15. Hey Pomai, I knew that you wouldn’t put the hashi in the rice knowingly, no worries! :) Actually, I did notice the shoyu on the rice but I thought that since I mentioned the hashi, I didn’t wanna rag on you too much – haha. Yes, Kachan is right…I was NEVER allowed to pour shoyu on rice and the “low class” thing was drilled into my head as a small keiki so I don’t have a taste for it like most local people but, so funny that you said “low class” because those were the EXACT words used to explain it to me too! Aloha, enjoy the summer! :)

  16. I grew up on Ikari Tonkatsu sauce, which could be found in abundance in the Los Angeles area. Problem is, I moved up to Sacramento and haven’t been able to find it anywhere, so I tried others, Bull Dog and Kikoman. I have to say, Bull Dog is just ok, and Kikoman, YUCK! I finally found a site online to buy the Ikari sauce from, but the shipping costs as much as a bottle! I’m down to my last bottle from my last trip to L.A. and i’m running out of options!

  17. I like Ikuri tonkatsu sauce too. I used it in Los Angeles moved to Japan and it was still favorite. I just moved to Honolulu and I was so happy when I found it here too. Go to and type in ‘Japanese grocery store’ location – Sacramento. Check here:
    You probably have already been to those stores.

    Have a friend send it to you. The post office has flat rate boxes. As long as you can fit it in the box then weight doesn’t matter up to 20lbs. You should be able to get a couple of bottles in a small box for less than $10. I just checked and I can fit about 15 500ml bottles into the box and it will cost $10.75 to ship. There are smaller boxes that are of course cheaper.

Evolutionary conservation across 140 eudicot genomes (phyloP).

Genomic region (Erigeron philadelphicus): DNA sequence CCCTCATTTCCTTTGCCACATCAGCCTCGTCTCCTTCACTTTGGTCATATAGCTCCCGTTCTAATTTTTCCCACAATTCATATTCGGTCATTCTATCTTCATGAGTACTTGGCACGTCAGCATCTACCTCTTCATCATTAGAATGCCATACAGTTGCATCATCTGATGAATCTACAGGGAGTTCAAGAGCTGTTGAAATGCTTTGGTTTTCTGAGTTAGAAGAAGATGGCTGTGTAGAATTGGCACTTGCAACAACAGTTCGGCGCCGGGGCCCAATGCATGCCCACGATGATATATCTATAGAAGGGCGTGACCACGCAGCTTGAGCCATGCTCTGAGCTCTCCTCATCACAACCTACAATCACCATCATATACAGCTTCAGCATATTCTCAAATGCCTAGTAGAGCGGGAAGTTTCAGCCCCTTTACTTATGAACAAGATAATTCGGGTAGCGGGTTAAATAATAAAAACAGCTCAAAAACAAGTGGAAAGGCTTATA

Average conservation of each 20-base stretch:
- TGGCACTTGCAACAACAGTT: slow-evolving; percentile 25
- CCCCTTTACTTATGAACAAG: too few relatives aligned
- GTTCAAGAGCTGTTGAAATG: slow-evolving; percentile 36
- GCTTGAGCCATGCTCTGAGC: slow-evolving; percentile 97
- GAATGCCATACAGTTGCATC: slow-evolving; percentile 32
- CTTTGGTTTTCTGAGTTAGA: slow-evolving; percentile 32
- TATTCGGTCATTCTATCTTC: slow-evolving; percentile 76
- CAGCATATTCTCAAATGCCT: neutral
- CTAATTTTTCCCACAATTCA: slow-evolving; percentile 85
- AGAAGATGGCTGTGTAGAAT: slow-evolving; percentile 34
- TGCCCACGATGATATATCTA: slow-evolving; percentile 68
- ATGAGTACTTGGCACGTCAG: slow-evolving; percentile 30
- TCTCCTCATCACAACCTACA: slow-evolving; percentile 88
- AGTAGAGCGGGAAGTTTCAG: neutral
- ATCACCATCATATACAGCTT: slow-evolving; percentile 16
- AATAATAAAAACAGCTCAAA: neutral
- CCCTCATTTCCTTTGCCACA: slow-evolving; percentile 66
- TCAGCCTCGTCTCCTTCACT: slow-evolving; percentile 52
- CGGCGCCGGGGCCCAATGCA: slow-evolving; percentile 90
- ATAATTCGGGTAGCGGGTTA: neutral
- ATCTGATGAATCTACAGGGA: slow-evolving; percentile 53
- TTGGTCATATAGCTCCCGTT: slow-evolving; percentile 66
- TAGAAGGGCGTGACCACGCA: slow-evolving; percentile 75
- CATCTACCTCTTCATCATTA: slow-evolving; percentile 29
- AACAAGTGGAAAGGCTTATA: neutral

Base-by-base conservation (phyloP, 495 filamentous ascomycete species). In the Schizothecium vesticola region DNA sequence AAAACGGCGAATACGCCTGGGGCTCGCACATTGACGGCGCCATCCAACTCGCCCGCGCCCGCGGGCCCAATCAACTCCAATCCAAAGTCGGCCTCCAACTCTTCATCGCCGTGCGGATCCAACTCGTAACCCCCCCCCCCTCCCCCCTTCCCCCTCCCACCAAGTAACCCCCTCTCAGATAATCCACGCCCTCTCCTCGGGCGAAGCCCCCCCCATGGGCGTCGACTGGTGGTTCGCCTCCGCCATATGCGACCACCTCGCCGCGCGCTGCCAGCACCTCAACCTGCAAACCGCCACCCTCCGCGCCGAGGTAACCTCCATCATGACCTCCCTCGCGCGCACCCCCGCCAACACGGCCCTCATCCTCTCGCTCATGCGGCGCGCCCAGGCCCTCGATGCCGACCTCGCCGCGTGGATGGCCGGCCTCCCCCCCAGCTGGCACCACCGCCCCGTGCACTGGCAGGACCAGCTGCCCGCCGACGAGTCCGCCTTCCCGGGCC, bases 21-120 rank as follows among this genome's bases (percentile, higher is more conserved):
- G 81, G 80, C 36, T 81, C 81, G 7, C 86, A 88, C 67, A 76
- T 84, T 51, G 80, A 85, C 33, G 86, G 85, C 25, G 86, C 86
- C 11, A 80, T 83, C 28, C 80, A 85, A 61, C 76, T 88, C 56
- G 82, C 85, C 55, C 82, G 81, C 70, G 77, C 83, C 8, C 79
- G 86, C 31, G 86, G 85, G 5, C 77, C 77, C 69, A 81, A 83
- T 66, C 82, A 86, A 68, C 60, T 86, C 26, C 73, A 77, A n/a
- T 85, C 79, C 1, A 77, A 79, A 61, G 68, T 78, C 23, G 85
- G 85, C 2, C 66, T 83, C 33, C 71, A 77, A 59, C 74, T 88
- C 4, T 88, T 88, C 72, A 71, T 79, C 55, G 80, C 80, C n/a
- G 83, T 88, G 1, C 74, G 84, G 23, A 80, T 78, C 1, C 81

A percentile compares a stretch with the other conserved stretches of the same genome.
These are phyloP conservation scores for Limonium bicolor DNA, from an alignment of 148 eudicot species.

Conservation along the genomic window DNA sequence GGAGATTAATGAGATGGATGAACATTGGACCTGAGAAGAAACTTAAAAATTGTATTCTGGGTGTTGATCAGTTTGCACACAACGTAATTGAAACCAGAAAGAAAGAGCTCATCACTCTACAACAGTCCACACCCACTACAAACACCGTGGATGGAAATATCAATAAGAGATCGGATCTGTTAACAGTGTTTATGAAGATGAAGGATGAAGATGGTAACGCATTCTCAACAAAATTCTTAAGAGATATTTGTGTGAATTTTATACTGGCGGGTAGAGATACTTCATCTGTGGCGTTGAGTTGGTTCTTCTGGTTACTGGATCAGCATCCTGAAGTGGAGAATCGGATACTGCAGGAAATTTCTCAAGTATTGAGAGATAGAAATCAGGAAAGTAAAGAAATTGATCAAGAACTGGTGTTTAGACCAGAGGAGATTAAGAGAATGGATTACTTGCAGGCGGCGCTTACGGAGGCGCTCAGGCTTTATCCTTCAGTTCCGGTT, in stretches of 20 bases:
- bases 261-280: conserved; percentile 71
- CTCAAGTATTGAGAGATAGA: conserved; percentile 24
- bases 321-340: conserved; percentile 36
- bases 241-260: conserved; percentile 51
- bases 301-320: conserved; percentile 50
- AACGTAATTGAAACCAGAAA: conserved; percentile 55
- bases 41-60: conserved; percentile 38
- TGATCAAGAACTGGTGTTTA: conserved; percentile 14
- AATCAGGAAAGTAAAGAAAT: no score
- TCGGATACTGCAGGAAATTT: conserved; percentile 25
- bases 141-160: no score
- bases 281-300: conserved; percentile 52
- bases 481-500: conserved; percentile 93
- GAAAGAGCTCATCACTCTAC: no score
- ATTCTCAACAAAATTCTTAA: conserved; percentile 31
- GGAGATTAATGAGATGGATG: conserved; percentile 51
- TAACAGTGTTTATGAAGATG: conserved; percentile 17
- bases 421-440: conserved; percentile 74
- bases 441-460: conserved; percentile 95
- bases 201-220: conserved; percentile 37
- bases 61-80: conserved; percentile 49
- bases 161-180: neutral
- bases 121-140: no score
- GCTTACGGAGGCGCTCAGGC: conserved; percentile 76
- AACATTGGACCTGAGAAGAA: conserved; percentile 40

I’m a big fan of this site. Even more so now that I’m living here so if all all else fails I feel your pain and I’ll send you a couple of bottles. 8)

    Good luck

  18. Amber, Bull Dog is “just OK”? Oh man. I’m hurt! lol I also don’t think Kikkoman’s version is “YUCK!”. Nowhere near as good as the Japanese export brands, but I think at least better than what I think is really “YUCK”, which is that horrible Ketchup and Worcestershire sauce stuff they serve way too often here at local plate lunch joints for their chicken katsu. Now that is YUCK!

    The Ikari brand is a mainstay brand at our local Marukai, being also a bit cheaper than Bulldog. I just bought a new 300ml bottle for $2.99, regular price. Sometimes it goes on sale cheaper than that!

    Milo, my guess is you’re a Marukai member as well. :-)